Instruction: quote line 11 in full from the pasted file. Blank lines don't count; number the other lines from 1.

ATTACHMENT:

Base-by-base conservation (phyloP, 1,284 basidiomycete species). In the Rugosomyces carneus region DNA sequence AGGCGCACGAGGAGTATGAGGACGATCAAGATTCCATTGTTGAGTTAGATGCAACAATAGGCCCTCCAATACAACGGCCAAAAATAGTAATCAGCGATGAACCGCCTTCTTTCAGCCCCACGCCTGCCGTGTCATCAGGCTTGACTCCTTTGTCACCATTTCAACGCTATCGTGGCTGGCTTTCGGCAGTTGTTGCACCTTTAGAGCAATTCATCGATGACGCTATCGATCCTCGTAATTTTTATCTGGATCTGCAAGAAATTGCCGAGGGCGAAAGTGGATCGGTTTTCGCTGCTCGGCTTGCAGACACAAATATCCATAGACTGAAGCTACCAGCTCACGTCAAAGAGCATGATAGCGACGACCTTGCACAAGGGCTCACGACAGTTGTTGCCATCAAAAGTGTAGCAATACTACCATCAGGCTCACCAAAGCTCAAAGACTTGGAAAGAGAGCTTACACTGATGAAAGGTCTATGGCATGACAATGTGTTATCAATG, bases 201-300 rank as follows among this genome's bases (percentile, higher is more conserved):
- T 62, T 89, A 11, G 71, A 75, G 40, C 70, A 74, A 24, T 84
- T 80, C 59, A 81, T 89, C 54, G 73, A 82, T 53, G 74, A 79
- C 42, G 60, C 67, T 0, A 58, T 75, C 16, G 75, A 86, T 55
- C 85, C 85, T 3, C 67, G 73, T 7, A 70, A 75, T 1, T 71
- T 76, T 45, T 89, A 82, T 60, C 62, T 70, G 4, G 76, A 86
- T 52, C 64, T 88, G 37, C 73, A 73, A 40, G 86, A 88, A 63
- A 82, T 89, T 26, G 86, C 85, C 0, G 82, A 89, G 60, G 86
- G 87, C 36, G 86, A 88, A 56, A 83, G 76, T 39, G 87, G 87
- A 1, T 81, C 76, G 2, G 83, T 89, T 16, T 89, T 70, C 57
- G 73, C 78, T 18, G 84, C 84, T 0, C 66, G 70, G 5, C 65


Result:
- G 73, C 78, T 18, G 84, C 84, T 0, C 66, G 70, G 5, C 65